Tutuka Power Station envisaged the continuation of dry ash disposal on land which was purchased before the promulgation of the Environment Conservation Act (Act 107/1998). As part of its planning processes, Eskom developed designs which were approved internally. With the promulgation of the environmental laws, and the National Environmental Management Waste Act (Act 59 of 2008), Eskom had to align its continued ashing activities with the requirements of the waste licensing processes.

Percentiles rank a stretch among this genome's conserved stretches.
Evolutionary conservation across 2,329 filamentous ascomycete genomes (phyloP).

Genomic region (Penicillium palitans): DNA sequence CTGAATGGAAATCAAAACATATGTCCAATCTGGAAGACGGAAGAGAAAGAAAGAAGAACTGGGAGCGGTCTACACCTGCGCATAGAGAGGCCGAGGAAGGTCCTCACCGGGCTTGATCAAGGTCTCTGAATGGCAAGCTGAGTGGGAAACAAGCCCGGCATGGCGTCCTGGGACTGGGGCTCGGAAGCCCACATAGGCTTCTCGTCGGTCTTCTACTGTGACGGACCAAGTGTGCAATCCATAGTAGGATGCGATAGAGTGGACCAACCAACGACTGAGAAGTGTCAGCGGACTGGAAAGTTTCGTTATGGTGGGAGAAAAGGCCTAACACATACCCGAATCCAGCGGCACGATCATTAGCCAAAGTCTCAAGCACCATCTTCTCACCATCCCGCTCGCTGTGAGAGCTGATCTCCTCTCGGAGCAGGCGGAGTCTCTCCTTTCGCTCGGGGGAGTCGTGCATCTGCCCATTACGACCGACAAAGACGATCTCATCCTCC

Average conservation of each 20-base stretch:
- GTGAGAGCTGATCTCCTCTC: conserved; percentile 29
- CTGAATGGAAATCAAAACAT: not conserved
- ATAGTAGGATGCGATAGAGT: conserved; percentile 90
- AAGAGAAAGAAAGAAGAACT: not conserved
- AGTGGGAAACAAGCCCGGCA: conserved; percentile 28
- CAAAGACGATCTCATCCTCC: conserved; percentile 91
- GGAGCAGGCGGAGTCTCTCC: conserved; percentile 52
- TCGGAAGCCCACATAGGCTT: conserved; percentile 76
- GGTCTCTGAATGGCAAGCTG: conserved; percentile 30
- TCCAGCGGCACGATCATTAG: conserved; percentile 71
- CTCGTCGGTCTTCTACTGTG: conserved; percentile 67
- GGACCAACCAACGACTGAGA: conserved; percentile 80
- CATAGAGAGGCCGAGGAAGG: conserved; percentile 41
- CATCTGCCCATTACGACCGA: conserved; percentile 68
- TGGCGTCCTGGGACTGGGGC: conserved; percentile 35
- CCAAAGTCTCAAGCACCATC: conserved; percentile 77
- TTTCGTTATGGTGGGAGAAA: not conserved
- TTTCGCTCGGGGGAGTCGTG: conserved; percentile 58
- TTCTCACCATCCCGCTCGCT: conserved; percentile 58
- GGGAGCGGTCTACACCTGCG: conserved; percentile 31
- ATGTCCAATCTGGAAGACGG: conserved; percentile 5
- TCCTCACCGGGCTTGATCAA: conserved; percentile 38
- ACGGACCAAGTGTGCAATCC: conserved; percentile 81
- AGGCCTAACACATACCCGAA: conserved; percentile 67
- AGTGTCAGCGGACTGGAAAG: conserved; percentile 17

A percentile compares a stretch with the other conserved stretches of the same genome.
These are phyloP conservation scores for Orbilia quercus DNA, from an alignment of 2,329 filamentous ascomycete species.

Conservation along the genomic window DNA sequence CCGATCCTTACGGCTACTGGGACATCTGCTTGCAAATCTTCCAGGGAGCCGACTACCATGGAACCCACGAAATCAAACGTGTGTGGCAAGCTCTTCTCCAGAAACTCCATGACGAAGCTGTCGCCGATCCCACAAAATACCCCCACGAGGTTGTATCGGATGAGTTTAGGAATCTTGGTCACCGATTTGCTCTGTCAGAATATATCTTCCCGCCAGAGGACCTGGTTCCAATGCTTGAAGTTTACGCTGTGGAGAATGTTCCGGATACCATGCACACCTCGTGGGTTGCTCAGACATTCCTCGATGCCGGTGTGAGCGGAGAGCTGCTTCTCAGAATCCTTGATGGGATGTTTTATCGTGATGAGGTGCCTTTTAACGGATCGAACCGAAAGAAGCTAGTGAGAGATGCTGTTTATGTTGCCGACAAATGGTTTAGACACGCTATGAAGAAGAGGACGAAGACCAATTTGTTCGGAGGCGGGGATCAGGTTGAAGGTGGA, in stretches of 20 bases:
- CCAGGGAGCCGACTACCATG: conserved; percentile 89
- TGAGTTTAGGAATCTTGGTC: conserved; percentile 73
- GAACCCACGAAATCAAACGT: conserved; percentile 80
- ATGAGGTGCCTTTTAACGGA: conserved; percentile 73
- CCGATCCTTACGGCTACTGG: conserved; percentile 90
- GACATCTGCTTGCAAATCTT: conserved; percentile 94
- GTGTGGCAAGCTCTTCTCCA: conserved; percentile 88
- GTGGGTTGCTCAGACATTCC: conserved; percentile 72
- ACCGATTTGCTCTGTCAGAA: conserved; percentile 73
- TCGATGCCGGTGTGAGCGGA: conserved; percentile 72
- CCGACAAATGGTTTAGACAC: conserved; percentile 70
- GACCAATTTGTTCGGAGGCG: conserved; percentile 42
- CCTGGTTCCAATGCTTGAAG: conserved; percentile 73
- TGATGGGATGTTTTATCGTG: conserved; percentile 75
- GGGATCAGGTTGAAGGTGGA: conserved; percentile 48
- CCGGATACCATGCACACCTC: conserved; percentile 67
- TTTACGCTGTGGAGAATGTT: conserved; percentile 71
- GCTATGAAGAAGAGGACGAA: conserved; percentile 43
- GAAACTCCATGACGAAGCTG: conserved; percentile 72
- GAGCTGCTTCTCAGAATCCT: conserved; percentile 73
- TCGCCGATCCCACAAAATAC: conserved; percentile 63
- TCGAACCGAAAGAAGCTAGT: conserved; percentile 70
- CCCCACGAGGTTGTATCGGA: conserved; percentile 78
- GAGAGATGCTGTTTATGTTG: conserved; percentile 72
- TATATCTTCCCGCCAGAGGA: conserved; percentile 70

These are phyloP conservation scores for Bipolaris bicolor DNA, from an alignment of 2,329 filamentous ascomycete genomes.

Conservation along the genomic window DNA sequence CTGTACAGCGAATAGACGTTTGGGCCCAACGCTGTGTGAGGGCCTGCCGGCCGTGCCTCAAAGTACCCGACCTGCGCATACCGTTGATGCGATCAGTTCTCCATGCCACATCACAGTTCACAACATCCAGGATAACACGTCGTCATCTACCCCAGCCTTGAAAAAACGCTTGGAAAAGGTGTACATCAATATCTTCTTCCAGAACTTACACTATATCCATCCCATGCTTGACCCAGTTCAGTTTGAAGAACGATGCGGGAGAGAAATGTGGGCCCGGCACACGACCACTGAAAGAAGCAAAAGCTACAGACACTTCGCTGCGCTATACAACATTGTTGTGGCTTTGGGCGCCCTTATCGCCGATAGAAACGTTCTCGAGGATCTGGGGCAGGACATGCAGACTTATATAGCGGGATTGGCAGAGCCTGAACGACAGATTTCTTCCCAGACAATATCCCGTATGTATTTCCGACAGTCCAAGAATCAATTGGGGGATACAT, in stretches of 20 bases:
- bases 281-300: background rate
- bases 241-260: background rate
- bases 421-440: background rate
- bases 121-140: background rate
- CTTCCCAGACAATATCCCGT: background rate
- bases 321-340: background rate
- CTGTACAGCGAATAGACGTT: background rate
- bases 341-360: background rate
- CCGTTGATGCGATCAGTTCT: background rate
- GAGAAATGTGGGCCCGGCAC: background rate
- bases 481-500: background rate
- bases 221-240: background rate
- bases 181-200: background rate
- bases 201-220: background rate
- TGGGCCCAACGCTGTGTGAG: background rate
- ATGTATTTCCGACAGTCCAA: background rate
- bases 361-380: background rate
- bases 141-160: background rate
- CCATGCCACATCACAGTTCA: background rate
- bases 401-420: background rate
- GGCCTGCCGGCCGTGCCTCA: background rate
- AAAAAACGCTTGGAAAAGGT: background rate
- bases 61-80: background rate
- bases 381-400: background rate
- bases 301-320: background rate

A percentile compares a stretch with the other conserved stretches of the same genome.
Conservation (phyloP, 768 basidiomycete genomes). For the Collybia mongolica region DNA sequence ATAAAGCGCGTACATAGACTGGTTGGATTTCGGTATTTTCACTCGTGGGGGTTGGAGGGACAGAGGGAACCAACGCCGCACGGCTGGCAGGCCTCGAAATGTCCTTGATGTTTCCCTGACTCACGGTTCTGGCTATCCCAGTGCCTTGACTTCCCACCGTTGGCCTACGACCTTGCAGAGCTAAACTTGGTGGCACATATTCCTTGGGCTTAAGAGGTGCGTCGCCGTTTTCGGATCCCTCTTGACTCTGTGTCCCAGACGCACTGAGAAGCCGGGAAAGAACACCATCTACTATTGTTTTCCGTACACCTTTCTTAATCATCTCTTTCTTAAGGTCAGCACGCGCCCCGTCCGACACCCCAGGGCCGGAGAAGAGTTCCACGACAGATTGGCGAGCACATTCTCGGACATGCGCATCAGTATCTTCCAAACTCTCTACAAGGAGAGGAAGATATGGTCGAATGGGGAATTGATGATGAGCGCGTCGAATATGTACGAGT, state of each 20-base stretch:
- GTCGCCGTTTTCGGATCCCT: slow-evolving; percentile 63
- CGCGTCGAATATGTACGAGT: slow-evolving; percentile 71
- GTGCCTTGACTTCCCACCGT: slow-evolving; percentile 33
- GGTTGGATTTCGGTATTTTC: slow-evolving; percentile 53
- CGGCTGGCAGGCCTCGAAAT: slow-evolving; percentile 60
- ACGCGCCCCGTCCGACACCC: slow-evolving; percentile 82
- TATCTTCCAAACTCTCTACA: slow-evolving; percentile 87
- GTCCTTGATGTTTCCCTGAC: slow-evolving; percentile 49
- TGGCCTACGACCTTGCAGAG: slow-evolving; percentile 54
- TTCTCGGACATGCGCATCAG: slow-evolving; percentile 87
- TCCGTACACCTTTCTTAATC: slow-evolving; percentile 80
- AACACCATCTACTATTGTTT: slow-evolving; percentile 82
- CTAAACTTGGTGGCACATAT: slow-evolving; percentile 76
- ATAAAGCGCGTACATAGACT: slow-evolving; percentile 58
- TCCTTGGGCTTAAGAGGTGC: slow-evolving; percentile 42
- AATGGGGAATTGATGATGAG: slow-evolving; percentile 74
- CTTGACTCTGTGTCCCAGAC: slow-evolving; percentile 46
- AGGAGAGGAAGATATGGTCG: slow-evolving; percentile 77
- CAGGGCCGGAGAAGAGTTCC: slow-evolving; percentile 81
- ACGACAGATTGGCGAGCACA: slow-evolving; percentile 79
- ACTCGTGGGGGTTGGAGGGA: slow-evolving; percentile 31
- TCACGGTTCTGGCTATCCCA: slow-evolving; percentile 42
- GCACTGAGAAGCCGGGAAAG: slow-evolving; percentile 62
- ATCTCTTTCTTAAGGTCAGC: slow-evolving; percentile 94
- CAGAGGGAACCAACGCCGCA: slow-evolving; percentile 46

A Scoping Study and Environmental Impact Assessment was undertaken and an Environmental Management Plan (EMP) developed. The ash from the burned coal is waste and must be deposited close to the power station. It sterilises agricultural land and in this case another 800 hectares. The EIA looks at alternatives to decrease the negative impact on the environment.
Environmental Impact Assessment (EIA) was submitted to Department of Environmental Affairs (DEA). Alternative sites were identified during scoping phase and assessed and rated in the EIA phase. This process included 10 specialist studies.
Public participation process was conducted and the interested and affected parties notified and informed about what the project entailed. Open day meetings were held with communities around the area and stakeholders were engaged.